Letter From Langdon: Memorials Beyond the Grave
[imgbelt img=I29crosses528.jpg]Suddenly, there’s something up ahead. We see it and then the roadside memorial fades. Sometimes it seems lives come and go just that fast.
The usual way to remember the dead is with a marked grave, but some of us choose instead to mark those actual, awful spots where friends and loved ones died. These days these makeshift memorials are common along rural roadsides.
Some are really very imaginative, like the white painted love seat that faces the setting sun I saw placed along Interstate 435 near Kansas City.
Others are tall enough to be seen in grass and weeds far off the highway, such as those on Interstate 29 consisting of two crosses decorated with wreathes and rechargeable lights. At night the dim lights flicker like candles.
On Missouri Highway 5 an elaborate memorial that I’m sure is maintained by relatives or a friend graces the eastern right of way. My family passed by one day to see a distraught mourner laying down a bouquet of flowers on the spot. A few weeks later, a cross, praying hands, and hand-painted stones had joined the flowers. This one is always well maintained and groomed, at least weekly if not more frequently.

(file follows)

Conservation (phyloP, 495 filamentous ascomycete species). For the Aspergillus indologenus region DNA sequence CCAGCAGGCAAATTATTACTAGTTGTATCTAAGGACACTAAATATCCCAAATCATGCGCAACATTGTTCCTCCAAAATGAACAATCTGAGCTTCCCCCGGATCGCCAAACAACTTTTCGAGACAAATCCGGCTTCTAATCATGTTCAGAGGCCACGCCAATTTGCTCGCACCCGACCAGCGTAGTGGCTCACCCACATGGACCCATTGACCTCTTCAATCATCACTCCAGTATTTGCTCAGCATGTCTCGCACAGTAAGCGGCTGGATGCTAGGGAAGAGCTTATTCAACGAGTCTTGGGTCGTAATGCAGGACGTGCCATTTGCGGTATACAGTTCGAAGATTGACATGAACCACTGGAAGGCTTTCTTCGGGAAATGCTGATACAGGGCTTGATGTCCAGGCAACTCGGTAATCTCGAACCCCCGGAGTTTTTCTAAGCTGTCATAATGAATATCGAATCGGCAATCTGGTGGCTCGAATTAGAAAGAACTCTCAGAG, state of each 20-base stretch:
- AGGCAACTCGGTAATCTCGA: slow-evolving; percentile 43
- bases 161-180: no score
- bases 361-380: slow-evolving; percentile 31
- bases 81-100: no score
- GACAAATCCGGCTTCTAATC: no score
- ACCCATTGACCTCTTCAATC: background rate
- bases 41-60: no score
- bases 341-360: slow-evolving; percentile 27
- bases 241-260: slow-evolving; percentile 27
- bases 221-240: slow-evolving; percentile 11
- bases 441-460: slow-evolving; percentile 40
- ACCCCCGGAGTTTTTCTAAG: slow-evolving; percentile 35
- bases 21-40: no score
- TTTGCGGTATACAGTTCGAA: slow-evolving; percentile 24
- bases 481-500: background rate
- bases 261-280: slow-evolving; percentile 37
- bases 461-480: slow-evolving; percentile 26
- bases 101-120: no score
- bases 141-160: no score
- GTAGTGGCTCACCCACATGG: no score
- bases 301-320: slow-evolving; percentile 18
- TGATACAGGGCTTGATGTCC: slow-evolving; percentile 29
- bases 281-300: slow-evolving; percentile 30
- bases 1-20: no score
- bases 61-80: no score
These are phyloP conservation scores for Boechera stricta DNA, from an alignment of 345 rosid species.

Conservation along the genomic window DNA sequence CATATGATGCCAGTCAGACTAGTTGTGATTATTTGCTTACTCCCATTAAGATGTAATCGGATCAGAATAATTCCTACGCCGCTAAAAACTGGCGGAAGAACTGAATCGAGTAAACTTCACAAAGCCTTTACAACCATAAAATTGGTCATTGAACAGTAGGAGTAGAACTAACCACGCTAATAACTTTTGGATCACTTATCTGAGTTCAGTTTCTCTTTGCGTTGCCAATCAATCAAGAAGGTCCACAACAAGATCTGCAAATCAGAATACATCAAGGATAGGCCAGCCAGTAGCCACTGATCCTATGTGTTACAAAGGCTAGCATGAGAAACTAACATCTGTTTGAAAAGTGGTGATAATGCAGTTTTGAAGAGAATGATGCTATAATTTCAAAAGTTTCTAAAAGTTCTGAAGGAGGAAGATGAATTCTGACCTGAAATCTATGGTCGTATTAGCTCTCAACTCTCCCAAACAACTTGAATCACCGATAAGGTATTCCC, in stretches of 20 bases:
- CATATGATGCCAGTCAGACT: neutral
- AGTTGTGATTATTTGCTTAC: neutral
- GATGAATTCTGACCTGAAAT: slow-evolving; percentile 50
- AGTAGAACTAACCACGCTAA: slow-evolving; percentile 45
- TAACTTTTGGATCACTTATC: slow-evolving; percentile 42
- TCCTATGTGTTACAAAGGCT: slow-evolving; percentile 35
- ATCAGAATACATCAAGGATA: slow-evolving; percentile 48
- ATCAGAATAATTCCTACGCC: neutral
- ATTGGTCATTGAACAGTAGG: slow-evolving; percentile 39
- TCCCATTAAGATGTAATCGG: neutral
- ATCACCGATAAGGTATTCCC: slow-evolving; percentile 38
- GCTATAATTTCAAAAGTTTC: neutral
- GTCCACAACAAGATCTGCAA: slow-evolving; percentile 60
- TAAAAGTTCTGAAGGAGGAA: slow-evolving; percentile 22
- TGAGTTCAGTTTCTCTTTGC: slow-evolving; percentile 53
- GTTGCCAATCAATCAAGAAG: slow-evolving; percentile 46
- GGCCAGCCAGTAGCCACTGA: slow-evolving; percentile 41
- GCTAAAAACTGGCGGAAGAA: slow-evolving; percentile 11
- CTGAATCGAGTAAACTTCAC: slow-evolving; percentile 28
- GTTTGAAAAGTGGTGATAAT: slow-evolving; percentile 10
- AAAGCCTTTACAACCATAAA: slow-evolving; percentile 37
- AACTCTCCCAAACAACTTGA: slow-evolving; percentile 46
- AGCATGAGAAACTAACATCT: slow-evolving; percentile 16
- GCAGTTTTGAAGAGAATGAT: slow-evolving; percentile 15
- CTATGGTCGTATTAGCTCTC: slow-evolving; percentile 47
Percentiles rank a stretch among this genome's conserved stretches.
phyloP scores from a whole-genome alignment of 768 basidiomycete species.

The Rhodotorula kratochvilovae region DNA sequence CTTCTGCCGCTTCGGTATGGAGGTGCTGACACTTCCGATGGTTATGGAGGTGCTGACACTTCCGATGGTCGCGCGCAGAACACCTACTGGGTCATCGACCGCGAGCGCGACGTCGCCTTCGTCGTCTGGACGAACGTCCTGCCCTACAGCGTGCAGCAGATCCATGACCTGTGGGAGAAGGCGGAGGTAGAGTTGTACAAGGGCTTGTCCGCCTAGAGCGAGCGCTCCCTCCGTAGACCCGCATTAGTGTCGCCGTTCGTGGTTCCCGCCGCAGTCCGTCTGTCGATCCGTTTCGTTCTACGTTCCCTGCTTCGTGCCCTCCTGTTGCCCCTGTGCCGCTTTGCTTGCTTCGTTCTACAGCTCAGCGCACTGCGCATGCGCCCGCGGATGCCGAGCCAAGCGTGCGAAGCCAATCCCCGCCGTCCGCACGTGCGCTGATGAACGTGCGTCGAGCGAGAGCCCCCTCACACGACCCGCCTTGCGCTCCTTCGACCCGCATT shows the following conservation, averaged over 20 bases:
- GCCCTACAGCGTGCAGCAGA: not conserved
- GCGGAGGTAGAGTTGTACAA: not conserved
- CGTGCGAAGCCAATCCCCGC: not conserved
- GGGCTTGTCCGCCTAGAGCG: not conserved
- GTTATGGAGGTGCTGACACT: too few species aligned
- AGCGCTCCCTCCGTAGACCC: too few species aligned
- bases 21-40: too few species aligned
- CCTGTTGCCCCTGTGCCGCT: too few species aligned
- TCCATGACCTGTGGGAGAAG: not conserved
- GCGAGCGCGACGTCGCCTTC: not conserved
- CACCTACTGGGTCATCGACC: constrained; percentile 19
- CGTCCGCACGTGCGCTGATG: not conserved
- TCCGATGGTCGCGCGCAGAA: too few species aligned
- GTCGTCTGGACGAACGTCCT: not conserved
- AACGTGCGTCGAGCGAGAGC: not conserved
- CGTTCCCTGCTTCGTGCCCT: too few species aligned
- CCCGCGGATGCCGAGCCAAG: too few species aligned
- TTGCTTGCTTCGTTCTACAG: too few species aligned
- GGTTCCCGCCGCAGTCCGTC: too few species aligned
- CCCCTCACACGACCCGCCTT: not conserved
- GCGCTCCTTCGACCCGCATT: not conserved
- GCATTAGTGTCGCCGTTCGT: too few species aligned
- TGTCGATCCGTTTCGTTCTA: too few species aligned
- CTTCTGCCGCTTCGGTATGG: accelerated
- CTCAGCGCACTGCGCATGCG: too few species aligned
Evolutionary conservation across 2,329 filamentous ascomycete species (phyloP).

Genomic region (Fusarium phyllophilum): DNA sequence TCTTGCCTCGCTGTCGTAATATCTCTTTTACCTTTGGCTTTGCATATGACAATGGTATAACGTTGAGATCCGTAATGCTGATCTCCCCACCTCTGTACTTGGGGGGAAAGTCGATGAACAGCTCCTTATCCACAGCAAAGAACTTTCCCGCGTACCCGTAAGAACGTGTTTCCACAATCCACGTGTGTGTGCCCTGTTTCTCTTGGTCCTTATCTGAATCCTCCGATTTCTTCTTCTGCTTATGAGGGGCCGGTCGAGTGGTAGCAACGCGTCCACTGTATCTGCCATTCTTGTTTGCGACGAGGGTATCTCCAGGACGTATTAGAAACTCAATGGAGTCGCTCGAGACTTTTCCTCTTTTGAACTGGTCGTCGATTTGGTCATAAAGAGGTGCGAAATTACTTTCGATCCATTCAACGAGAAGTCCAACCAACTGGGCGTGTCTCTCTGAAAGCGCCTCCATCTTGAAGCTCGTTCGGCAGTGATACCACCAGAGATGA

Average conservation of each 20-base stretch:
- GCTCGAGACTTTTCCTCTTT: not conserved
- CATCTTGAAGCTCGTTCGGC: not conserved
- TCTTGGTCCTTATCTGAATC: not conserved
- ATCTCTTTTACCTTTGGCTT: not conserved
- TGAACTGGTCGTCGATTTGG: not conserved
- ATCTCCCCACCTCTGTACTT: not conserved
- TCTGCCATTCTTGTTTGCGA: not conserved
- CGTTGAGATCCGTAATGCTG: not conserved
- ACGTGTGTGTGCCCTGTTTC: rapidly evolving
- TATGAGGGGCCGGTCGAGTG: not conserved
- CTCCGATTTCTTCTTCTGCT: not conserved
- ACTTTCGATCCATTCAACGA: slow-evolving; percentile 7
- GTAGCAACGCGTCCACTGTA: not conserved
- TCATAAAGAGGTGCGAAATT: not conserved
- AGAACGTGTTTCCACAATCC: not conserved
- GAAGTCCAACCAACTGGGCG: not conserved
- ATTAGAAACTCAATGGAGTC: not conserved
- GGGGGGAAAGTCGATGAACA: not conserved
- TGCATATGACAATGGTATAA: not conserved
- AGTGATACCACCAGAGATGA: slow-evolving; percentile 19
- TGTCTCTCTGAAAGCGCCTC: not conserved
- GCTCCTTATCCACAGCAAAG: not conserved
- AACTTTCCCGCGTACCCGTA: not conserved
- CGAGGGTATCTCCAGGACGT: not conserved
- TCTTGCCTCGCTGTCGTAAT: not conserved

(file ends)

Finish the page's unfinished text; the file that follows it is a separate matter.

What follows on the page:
Mother pondered the question of how to preserve Dad’s memory, but honored his last request that his remains should not be consigned to one particular “place,” even though later on we purchased a family plot in a cemetery adjoining part of our farm.
You never know when or where the next one will appear.
You’re cruising down the highway lost in thought — suddenly there’s something up ahead. Moments pass in the blink of an eye. We’re upon it. Then in a second it lies behind, and the roadside memorial fades at a mile a minute. It almost seems as though lives come and go just that fast.
They will be missed.